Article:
Special Interests Deny Treatment To Ailing Health Care System
July 23 2007
Madison - Why are Republican legislators and Democratic Governor Jim Doyle so reluctant to even discuss major changes to make health care more affordable and accessible when their constituents have cited it as one of their top priorities?
Just follow the money.
Wealthy special interests that oppose a universal health care system – like the one in the Senate Democrats’ proposed 2007-09 state budget – have contributed nearly $2 of every $3 raised in the past four election cycles by Republicans who control the Assembly, a Wisconsin Democracy Campaign analysis shows.
And, Democratic Governor Jim Doyle, who does not support the Senate’s health care plan, accepted 48 percent of his large individual and political action committee contributions from 1999 through 2006 from special interests that oppose the plan.
The Assembly GOP, which removed the Senate health care plan from its version of the budget, accepted $4.4 million from 1999-2006 from special interests that oppose universal health care or who are members of Wisconsin Manufacturers & Commerce, the state’s largest business group which opposes it. Those interests include manufacturers, business, hospitals, health maintenance organizations, insurance, agriculture, banking, transportation, telecommunications, restaurant and utility interests.
Assembly Republicans raised a total $6.9 million from all special interests during the period.
The $4.4 million those contributors gave the Assembly’s 52 Republicans is 3.5 times more than the $1.3 million those special interests gave the Assembly’s 47 Democrats during the past four two-year election cycles.
In addition, the Senate Democrats’ health care plan also is opposed by two conservative ideological organizations – Americans for Prosperity, an anti-tax and government spending group, and Wisconsin Family Action which supported the so-called marriage protection amendment to the state constitution on the November 2006 ballot. Wisconsin Family Action gave $81,411 to another group to pay for advertising and other activities to support the amendment. The group also engaged in secret issue ad spending in a hotly contested Assembly race where it sent a postcard to voters showing two men wearing tuxedoes and proclaiming the Democratic candidate opposed the amendment.
Doyle, who was asked in late June if he supported the Senate’s comprehensive health care plan and responded “I live in the real world,” has accepted $7.3 million of his total $15.2 million in large individual and PAC contributions from special interests that also oppose the plan. The budget proposal Doyle gave to the Legislature contained an expansion of the state’s BadgerCare health program to cover more low-income residents.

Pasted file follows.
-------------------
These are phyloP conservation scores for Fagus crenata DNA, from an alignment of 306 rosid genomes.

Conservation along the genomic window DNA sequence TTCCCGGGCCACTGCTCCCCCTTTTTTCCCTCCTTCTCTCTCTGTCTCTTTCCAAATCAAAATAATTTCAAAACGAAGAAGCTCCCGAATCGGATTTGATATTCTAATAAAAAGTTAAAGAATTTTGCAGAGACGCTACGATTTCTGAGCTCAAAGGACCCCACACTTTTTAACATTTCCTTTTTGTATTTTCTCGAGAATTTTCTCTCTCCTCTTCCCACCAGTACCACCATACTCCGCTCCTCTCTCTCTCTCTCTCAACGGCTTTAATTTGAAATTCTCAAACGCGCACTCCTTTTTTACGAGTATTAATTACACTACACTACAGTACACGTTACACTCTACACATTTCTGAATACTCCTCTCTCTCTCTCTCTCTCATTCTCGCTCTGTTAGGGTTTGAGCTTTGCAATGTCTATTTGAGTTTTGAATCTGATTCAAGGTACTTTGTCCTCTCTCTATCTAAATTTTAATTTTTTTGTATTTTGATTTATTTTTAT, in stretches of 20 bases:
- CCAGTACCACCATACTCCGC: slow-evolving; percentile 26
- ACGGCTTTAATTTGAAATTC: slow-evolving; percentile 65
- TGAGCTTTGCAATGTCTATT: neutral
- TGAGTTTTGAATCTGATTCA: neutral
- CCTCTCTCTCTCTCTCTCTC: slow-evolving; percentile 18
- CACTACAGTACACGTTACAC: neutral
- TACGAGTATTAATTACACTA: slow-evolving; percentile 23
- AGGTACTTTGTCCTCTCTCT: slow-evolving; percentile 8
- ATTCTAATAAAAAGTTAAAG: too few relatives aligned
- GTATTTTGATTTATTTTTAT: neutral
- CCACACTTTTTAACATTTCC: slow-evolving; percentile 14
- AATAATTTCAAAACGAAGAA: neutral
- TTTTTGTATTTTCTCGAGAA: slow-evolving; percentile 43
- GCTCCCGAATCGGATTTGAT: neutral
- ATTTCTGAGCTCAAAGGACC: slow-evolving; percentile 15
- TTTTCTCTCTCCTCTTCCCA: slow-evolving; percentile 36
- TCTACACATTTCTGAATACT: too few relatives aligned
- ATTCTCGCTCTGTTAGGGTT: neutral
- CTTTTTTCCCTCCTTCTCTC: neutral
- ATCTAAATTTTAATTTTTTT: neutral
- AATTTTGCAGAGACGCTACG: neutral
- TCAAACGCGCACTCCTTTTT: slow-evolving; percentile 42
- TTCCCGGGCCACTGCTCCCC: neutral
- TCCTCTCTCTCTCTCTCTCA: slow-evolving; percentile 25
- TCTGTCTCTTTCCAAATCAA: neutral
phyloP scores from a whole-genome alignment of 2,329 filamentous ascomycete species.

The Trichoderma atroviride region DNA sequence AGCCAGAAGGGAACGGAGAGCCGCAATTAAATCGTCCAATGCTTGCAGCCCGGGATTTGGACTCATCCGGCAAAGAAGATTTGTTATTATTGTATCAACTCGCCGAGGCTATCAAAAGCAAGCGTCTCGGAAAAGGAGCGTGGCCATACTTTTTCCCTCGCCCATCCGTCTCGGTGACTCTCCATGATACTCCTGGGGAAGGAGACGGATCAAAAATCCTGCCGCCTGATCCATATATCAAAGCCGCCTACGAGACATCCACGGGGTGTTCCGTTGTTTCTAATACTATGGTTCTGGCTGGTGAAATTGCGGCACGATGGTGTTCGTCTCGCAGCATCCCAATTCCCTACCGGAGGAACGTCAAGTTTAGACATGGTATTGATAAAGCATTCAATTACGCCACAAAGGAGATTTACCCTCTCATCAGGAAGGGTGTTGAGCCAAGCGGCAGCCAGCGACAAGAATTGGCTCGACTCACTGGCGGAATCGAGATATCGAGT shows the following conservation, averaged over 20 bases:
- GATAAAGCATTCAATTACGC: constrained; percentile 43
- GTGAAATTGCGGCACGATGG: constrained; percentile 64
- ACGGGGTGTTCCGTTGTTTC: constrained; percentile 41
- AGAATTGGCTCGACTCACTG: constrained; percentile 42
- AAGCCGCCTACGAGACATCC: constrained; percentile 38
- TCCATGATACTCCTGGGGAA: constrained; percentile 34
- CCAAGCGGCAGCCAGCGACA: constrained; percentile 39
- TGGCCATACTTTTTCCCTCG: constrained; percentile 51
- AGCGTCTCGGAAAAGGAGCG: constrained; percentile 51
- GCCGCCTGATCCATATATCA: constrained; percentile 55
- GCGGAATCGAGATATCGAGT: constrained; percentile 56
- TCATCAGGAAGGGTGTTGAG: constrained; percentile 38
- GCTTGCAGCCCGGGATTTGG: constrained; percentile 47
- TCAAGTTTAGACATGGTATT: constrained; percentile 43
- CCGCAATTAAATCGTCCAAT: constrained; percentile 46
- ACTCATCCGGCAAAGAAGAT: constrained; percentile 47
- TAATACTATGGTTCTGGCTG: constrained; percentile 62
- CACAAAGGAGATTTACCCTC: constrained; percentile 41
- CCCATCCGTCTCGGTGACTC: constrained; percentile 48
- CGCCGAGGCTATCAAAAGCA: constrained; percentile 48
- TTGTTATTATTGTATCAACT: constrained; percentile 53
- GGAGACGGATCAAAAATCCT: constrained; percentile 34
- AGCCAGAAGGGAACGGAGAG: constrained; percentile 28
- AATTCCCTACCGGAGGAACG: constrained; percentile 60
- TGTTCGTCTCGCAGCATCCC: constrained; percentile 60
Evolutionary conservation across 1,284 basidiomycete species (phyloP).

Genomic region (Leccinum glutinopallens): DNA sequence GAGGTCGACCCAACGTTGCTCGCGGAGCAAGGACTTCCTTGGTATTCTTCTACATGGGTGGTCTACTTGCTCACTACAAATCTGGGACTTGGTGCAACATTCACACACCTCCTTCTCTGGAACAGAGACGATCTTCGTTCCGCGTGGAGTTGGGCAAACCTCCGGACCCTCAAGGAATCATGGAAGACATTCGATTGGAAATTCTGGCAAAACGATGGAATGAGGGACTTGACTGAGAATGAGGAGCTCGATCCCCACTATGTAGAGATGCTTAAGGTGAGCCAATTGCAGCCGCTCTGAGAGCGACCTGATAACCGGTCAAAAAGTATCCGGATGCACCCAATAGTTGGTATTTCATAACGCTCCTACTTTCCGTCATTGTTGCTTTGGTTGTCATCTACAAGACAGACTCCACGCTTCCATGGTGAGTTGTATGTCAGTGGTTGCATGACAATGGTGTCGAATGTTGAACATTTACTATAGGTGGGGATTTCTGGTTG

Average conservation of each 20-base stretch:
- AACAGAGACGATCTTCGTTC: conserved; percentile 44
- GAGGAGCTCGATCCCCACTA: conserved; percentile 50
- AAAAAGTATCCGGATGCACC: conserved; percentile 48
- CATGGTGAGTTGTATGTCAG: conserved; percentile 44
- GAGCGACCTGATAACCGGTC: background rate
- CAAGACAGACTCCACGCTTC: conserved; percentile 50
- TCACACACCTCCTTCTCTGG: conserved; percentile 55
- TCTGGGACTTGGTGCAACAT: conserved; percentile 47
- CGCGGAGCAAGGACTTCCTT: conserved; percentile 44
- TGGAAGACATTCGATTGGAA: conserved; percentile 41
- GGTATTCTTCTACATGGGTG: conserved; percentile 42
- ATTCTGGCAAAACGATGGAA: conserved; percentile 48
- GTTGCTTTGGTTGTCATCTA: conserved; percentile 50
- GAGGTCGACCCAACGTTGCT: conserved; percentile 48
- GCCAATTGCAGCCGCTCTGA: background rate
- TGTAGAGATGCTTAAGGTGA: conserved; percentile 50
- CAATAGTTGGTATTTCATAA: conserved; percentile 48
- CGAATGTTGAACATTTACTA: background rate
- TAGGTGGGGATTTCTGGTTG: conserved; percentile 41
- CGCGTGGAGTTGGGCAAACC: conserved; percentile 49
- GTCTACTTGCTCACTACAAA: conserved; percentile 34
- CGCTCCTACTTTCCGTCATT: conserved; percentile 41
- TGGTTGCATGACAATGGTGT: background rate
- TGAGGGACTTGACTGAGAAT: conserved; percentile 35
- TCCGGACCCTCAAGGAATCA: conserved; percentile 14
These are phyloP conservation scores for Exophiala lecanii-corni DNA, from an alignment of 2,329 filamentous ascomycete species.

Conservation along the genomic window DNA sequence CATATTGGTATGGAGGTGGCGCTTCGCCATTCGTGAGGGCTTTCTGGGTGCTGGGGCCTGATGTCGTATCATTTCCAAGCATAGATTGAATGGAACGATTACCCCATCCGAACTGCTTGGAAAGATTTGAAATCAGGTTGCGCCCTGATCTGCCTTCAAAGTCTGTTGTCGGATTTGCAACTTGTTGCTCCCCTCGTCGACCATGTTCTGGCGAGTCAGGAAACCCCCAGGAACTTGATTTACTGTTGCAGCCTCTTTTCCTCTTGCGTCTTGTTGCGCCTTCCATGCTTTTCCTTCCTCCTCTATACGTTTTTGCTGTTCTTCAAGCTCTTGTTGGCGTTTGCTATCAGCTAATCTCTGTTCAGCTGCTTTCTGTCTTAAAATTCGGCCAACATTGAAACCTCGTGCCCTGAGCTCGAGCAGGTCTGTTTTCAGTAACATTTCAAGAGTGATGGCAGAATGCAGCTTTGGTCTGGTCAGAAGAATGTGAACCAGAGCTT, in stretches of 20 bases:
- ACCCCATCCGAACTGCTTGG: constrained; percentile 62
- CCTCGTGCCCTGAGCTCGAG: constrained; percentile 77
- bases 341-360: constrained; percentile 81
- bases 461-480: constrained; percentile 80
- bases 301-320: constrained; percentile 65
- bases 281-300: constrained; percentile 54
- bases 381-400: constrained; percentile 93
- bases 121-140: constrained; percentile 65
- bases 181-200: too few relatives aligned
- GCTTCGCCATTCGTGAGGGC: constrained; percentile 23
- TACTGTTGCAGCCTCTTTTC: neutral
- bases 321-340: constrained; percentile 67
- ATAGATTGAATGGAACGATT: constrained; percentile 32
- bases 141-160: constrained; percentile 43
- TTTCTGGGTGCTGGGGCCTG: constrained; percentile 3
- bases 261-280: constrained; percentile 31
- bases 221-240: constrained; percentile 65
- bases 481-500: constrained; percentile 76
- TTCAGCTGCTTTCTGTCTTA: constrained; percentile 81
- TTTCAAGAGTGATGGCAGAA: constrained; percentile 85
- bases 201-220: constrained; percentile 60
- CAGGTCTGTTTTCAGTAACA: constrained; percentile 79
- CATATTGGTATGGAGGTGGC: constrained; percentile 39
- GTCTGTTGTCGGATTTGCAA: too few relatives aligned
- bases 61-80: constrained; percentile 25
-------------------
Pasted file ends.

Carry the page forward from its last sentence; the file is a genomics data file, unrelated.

Most special interests and public officials who oppose universal health care favor tax deductible health savings accounts, measures to make health care costs more accessible so people can shop and compare and other so-called market-based changes to lower health care costs.
In many cases these wealthy special interests, particularly the insurance industry, oppose major health care reform mainly because it will cost them money. In other cases, groups representing special interests, like WMC and the Wisconsin Farm Bureau Federation, would lose out because they sell insurance.
The state’s largest teachers union and WMC’s chief rival, the Wisconsin Education Association Council, favors the Senate Democrats’ health plan even though WEAC provides health insurance to most of the state’s school districts. The plan does not force unions to participate so teachers can still negotiate with school districts for the health care plan they want at taxpayer expense.
WDC did not include doctors and other health professionals as special interests that oppose the Senate health care plan because the groups that represent them have not said where they stand on it. Health professionals led by doctors contributed nearly $1.8 million to Doyle and the Legislature from 1999-2006. For instance, the Wisconsin Medical Society, which is the doctors’ lobby group, appears more concerned about doctors’ pocketbooks than accessible, affordable health care. The group’s big goal in the proposed budget is to prevent Doyle from removing $175 million from a state fund that gives doctors multi-million dollar malpractice coverage.